Why I Feel Guilty After My Husband Survived Cancer

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One time, a few years ago, someone I loved had cancer.

He caught it the way most people do, unexpectedly and without warning. Just months before his diagnosis, I’d been the one in a hospital gown. He faithfully attended my prenatal appointments and then held my hand while I pushed a seven-pound baby into the world, changing our lives forever. Little did we know it would be one of two life-changing moments over the course of three months, because suddenly the roles reversed. Now cancer was growing in our house instead of my growing belly. He’d officially become a cancer patient, and I’d officially become the person at his side. The person they call wife but also caregiver; the person who could become a widow if everyone isn’t careful.

It’s hard these days to talk about his cancer. With time, you’d think it would become easier, but I’m finding the opposite to be true.

There’s this thing called survivor’s guilt — maybe you’ve heard of it? Survivor’s guilt is a mental condition where someone feels bad because they’ve survived a traumatic event when others did not. Survivor’s guilt can take on a lot of different forms, and people can feel it after walking away from a deadly car crash, making it home after war or even in something as simple as keeping your job during company wide layoffs.

My husband, Jonathan, had stage IV cancer, but even he experiences survivor’s guilt. I remember leaving chemotherapy with him one Friday, and he commented that he shouldn’t complain because his cancer was so treatable, and he was young.

A few months later I bought him a bold yellow shirt that said “survivor” across the front. He wore it once to please me and never put it on again. “Survivor,” in his mind, is nothing to tell the world about. He didn’t do anything to claim survivor status; his body just had a treatable cancer that happened to respond to drugs. He’d rather wear his Seattle Seahawks shirt than call any more attention to himself. His bald head and missing eyebrows had been enough of a conversation starter.

I feel guilty a lot these days, too. When I talk or write about cancer, I tell myself I have no place to do so. He is the one who had chest pain, not me. He is the one who saw the doctor’s concerned face, not me. He is the one with scars on his chest, not me. He is the one who actually, literally, survived, not me. I am, I was, simply the caregiver.

I showed up to chemotherapy with him, I made him mild dinners, I helped give him shots when he needed them and I accompanied him to the emergency room a few times. At the end of it all, he became a survivor, and I went back to being simply, wonderfully, his wife. He dodged death, and I dodged becoming a widow. I didn’t earn an official title, but I took back the one I’d been given on our wedding day. There’s no T-shirt to wear, not that I’d want one if there was.

But although my role as caregiver was supposed to be a temporary identity changer, I am forever marked by the dreaded, whispered six-letter word we fought together.

I may not have a shirt, but I wear “survivor” on my mind and heart. I survived in a different way. I survived the awkward “’What’s new with you?’ ‘Oh, my husband has cancer’” conversations. I survived being our family’s PR agent, managing communication with our friends and families and the pitied looks from strangers. I survived the what-ifs and the won’t-go-theres. I survived that terrible flight when he was throwing up in the security line while I juggled our luggage, baby, stroller and Christmas presents. I survived pumping breast milk in a tiny sterile doctor’s office while he received chemo outside the door. I survived the greatest scare of my life — that I might lose him.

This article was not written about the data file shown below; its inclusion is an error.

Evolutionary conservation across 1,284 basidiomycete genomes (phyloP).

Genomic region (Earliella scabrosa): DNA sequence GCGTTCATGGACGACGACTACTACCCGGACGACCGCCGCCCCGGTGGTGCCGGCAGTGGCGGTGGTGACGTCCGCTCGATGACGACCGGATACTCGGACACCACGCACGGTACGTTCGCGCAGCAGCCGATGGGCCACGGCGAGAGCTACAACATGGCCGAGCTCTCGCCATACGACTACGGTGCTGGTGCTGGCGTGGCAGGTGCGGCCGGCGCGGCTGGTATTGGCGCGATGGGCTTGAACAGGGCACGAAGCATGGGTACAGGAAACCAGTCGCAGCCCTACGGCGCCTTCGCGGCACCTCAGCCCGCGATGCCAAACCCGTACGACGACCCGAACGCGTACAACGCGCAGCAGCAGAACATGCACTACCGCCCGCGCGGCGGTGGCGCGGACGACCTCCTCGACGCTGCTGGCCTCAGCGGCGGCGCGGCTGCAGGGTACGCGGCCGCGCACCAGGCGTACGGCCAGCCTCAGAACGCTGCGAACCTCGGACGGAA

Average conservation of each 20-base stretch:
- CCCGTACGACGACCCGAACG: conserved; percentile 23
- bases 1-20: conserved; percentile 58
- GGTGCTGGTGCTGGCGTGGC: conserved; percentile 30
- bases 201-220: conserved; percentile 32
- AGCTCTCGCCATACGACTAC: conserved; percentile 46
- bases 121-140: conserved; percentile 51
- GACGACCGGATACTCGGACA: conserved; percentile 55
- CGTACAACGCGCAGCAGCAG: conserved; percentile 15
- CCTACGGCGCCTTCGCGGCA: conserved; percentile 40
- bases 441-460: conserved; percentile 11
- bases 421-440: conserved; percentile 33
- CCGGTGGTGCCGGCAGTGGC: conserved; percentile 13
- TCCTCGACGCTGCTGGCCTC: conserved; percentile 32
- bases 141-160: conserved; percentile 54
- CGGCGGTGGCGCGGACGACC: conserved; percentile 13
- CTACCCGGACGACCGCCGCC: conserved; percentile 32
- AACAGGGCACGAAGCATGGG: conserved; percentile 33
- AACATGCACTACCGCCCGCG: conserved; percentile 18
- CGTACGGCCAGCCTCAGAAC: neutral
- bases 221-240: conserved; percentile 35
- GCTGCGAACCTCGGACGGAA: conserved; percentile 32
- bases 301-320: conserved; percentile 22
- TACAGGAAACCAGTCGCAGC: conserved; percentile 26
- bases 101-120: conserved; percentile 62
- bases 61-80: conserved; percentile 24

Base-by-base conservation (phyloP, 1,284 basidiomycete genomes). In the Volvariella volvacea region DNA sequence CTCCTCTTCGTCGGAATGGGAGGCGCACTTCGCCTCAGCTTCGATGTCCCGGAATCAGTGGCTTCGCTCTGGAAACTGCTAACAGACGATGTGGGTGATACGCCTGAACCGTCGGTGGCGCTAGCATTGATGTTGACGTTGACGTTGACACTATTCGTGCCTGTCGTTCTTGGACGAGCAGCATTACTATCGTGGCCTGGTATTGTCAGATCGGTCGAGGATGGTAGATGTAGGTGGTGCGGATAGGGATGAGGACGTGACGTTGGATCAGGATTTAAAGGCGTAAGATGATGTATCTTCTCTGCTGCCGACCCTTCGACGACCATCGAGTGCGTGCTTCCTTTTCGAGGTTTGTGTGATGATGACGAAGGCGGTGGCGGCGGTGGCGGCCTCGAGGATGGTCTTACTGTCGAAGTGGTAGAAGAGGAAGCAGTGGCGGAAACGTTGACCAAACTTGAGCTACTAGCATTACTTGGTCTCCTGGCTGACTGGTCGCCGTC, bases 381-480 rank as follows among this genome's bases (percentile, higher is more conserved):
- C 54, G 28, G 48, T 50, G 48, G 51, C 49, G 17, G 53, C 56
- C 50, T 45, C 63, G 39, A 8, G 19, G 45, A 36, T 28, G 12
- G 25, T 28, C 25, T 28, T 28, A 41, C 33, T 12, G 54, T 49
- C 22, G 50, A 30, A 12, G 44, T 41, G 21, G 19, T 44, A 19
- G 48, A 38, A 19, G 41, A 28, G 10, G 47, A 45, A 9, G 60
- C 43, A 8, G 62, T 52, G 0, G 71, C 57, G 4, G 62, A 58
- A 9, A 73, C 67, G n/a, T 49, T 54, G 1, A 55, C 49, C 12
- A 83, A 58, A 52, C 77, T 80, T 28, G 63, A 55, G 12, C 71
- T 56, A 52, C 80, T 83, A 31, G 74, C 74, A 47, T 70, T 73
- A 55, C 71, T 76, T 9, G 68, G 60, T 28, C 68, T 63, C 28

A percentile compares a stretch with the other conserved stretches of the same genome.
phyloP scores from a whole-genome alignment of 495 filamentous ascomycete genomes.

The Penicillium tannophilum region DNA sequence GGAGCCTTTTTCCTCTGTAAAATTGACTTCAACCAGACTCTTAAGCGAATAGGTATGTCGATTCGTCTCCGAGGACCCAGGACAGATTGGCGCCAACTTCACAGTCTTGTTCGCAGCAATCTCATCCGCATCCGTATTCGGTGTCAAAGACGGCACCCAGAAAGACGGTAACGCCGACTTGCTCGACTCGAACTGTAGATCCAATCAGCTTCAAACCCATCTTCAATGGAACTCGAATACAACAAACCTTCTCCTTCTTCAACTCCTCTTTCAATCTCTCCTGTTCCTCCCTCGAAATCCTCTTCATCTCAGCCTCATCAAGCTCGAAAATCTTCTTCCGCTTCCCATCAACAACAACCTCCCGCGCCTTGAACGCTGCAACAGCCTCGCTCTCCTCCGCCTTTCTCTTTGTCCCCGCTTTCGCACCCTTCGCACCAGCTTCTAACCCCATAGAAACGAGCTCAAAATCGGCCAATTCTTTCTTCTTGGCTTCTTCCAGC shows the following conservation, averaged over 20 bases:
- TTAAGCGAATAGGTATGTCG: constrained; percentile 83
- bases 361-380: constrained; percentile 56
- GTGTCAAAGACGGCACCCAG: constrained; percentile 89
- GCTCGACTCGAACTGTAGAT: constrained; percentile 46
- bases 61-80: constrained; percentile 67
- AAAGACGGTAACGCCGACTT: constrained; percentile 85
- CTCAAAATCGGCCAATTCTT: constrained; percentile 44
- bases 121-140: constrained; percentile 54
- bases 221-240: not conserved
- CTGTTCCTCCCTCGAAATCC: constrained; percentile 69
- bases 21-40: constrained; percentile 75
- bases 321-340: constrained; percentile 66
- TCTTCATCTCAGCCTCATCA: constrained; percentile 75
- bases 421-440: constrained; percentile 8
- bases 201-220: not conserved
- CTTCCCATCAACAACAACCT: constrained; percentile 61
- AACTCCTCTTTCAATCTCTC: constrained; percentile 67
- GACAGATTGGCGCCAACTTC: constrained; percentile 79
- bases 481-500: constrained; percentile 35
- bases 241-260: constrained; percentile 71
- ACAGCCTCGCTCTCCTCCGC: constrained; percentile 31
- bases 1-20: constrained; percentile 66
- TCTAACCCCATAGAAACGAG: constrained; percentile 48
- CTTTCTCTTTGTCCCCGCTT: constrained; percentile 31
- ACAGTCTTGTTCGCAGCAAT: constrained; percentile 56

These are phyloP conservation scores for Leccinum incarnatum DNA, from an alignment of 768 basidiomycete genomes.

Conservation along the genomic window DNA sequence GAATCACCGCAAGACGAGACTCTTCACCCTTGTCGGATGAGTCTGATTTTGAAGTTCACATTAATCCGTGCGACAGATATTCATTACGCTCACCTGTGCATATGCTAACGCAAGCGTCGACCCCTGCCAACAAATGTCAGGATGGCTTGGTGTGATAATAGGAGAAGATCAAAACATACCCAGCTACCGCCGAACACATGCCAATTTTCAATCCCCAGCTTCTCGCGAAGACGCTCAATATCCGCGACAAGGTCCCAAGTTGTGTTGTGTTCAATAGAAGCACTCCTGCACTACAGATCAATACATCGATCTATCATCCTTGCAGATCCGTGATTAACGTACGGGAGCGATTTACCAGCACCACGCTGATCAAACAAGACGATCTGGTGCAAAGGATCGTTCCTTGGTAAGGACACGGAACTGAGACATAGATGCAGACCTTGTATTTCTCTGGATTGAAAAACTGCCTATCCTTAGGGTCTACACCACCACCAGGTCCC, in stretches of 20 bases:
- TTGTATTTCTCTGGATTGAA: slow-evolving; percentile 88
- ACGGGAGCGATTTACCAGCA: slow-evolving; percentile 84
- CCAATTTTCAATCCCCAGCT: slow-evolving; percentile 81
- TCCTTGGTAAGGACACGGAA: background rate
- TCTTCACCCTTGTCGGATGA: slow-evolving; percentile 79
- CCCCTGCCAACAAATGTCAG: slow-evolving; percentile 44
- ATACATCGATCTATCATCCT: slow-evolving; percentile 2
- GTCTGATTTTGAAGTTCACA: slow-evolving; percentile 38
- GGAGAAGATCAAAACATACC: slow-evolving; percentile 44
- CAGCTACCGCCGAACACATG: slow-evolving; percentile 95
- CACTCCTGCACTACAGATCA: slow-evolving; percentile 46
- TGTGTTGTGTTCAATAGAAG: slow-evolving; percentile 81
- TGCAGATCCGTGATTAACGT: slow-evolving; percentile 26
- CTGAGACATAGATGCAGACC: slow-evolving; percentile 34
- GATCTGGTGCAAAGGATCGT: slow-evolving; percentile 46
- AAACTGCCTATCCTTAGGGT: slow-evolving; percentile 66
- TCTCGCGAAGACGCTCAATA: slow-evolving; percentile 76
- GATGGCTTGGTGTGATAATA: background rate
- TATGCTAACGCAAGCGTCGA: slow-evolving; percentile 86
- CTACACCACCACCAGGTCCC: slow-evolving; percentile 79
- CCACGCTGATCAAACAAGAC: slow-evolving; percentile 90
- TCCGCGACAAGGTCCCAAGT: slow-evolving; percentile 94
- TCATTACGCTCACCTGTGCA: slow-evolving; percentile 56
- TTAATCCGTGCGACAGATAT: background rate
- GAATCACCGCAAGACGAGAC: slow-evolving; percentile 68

I can’t describe to you exactly how it made his chest hurt, but I can tell you about that night we pulled off a freeway at 11 p.m. because he was in too much pain to drive. I couldn’t tell you what it’s like to think you might be dying, but I can tell you what it’s like to think about becoming a widow. I can’t explain the pain of a bone marrow biopsy, but I can tell you how white his knuckles got as the doctor screwed a huge needle into his back. Cancer never lived in my body, but pain sure did. My pain came from the watching and the waiting.

One time, a few years ago, someone I love had cancer. And it has forever changed me, too.

Follow this journey on Lesleym.com.

The Mighty, in partnership with Fuck Cancer, is asking the following: What’s the best advice you’ve gotten or a mantra that spoke to you following your diagnosis?  Find out how to email us a story submission here.

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The Awesome Reason This Boy Is Dressing Up as Your Favorite Movie Characters

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Jack Churchman has been growing out his hair for two years, and he plans to donate his locks to the Western Australia Cancer Council. But the 9-year-old from Perth, Australia, wanted to do something a little more creative to help children with cancer, so he started dressing up as their favorite movie characters.

Jack’s mother, Suzannah Churchman, told Daily Mail Australia her son got the idea to help after spending time with children in his sister’s class who have cancer. “We’d see them off sick or unable to do things, and Jack asked if there was anything we could do and he came up with this idea,” Churchman told the website.

Jack told the website that his sister Daisy helps by making props and his mother does the hair and makeup. Jack takes requests from patrons donating more than $10, and every day he posts a new scene or character on his Facebook page. He’s done about 90 posters so far, and raised more than $5,000 for the Western Australia Cancer Council.

 

 

Be sure to check out more of Jack’s amazing images on his Facebook page and website.

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Bride's Family Portrait Honoring Her Late Son Is Heartbreakingly Beautiful